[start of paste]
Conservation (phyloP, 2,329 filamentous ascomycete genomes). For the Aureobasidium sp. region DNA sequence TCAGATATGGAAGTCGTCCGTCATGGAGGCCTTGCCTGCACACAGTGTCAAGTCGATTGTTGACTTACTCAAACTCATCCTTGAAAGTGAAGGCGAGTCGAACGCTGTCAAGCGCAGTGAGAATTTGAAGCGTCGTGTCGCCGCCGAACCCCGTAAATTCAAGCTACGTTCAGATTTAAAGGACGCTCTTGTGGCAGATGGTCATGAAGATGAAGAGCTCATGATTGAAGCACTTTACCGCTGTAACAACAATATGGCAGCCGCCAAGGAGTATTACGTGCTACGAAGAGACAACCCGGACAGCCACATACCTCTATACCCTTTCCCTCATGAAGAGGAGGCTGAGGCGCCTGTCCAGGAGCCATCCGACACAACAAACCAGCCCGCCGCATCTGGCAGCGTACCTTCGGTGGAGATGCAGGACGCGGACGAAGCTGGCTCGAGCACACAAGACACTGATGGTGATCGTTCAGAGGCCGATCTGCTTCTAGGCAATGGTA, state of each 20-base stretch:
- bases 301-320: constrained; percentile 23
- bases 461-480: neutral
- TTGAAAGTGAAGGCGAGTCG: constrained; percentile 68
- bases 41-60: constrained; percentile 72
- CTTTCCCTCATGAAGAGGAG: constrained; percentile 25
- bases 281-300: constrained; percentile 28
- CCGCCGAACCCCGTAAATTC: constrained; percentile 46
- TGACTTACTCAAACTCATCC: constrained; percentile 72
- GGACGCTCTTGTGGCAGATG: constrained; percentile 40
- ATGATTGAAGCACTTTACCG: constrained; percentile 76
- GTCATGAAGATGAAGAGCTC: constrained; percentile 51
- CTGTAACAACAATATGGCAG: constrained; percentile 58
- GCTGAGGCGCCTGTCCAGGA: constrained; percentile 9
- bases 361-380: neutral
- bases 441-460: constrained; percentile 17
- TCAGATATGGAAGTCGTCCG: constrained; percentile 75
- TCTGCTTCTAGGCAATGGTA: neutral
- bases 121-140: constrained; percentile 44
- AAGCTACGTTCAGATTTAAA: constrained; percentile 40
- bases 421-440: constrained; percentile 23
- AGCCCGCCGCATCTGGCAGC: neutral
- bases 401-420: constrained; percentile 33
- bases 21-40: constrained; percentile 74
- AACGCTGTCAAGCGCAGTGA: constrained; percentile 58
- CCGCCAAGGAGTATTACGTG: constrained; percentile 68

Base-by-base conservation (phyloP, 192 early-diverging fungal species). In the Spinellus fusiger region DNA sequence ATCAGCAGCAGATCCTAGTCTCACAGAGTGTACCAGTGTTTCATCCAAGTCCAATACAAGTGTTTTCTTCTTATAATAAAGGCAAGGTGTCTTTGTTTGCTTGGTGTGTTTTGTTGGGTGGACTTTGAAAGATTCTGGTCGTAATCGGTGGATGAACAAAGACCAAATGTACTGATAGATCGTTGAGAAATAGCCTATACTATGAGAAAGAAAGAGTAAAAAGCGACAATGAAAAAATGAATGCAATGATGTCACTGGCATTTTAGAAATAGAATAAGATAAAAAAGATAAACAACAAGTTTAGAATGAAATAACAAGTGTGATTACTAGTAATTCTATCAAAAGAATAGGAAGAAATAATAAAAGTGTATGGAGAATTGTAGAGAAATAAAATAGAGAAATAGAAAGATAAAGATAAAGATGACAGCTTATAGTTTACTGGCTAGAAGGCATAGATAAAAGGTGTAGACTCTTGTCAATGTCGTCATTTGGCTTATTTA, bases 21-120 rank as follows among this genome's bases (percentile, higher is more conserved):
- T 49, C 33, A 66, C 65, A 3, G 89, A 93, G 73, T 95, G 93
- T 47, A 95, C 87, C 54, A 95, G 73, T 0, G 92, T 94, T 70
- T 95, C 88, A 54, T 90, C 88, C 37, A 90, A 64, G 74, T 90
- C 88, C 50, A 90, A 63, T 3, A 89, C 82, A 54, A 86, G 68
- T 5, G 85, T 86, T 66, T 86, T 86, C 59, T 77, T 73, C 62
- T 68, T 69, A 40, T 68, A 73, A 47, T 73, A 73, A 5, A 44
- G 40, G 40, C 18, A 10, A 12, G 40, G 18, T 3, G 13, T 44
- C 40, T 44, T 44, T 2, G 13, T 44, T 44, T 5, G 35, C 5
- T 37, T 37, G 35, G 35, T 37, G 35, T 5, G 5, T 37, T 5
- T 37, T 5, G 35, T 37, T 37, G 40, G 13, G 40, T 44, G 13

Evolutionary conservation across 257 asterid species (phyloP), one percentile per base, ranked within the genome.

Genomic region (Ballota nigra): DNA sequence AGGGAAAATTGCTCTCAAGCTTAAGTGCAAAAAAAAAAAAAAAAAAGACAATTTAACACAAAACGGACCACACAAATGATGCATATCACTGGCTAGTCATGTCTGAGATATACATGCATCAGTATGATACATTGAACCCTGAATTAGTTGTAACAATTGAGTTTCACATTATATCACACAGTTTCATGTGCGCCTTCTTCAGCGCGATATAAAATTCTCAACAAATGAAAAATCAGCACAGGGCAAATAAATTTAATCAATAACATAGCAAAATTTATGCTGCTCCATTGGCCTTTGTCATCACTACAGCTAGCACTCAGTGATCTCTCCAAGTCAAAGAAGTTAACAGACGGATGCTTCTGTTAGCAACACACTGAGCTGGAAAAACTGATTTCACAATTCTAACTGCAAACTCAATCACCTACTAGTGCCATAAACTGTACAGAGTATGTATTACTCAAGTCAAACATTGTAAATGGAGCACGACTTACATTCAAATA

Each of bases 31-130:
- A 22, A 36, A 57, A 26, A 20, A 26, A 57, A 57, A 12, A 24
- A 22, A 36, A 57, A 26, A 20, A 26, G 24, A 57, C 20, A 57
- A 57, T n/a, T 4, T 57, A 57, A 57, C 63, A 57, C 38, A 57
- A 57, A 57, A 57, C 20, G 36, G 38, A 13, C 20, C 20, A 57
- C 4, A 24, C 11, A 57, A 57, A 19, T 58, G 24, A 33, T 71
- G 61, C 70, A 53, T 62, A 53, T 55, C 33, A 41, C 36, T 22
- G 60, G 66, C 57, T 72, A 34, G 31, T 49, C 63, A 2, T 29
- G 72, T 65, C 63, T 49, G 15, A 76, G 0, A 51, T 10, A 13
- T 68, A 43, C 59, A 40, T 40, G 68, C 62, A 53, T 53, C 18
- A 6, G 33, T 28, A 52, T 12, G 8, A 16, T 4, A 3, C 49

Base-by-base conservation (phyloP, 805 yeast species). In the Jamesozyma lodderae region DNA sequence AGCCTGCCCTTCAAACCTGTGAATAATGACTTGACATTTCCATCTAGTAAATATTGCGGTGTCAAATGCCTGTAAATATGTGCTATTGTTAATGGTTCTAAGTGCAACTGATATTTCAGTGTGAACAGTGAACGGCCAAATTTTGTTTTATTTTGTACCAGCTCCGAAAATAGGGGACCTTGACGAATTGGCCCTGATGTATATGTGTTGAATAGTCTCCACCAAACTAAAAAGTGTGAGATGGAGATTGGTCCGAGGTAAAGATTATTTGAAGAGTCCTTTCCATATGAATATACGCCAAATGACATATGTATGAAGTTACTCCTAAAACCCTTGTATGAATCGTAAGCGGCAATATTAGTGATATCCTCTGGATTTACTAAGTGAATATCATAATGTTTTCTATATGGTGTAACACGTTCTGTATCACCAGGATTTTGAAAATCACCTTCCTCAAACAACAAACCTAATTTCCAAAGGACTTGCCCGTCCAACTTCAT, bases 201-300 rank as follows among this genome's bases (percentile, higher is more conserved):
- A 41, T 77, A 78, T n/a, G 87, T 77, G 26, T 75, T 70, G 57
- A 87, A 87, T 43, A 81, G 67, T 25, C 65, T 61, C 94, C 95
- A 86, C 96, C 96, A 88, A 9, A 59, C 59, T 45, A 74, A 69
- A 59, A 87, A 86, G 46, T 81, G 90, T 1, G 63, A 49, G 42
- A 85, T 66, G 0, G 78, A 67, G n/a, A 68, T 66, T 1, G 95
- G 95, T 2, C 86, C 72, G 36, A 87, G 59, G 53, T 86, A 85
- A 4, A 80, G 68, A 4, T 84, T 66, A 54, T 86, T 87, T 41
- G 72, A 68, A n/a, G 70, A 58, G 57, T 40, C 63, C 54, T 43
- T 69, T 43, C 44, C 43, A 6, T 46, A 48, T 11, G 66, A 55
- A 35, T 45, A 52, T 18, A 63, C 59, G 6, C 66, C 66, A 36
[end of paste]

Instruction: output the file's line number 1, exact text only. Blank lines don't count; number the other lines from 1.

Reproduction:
Conservation (phyloP, 2,329 filamentous ascomycete genomes). For the Aureobasidium sp. region DNA sequence TCAGATATGGAAGTCGTCCGTCATGGAGGCCTTGCCTGCACACAGTGTCAAGTCGATTGTTGACTTACTCAAACTCATCCTTGAAAGTGAAGGCGAGTCGAACGCTGTCAAGCGCAGTGAGAATTTGAAGCGTCGTGTCGCCGCCGAACCCCGTAAATTCAAGCTACGTTCAGATTTAAAGGACGCTCTTGTGGCAGATGGTCATGAAGATGAAGAGCTCATGATTGAAGCACTTTACCGCTGTAACAACAATATGGCAGCCGCCAAGGAGTATTACGTGCTACGAAGAGACAACCCGGACAGCCACATACCTCTATACCCTTTCCCTCATGAAGAGGAGGCTGAGGCGCCTGTCCAGGAGCCATCCGACACAACAAACCAGCCCGCCGCATCTGGCAGCGTACCTTCGGTGGAGATGCAGGACGCGGACGAAGCTGGCTCGAGCACACAAGACACTGATGGTGATCGTTCAGAGGCCGATCTGCTTCTAGGCAATGGTA, state of each 20-base stretch: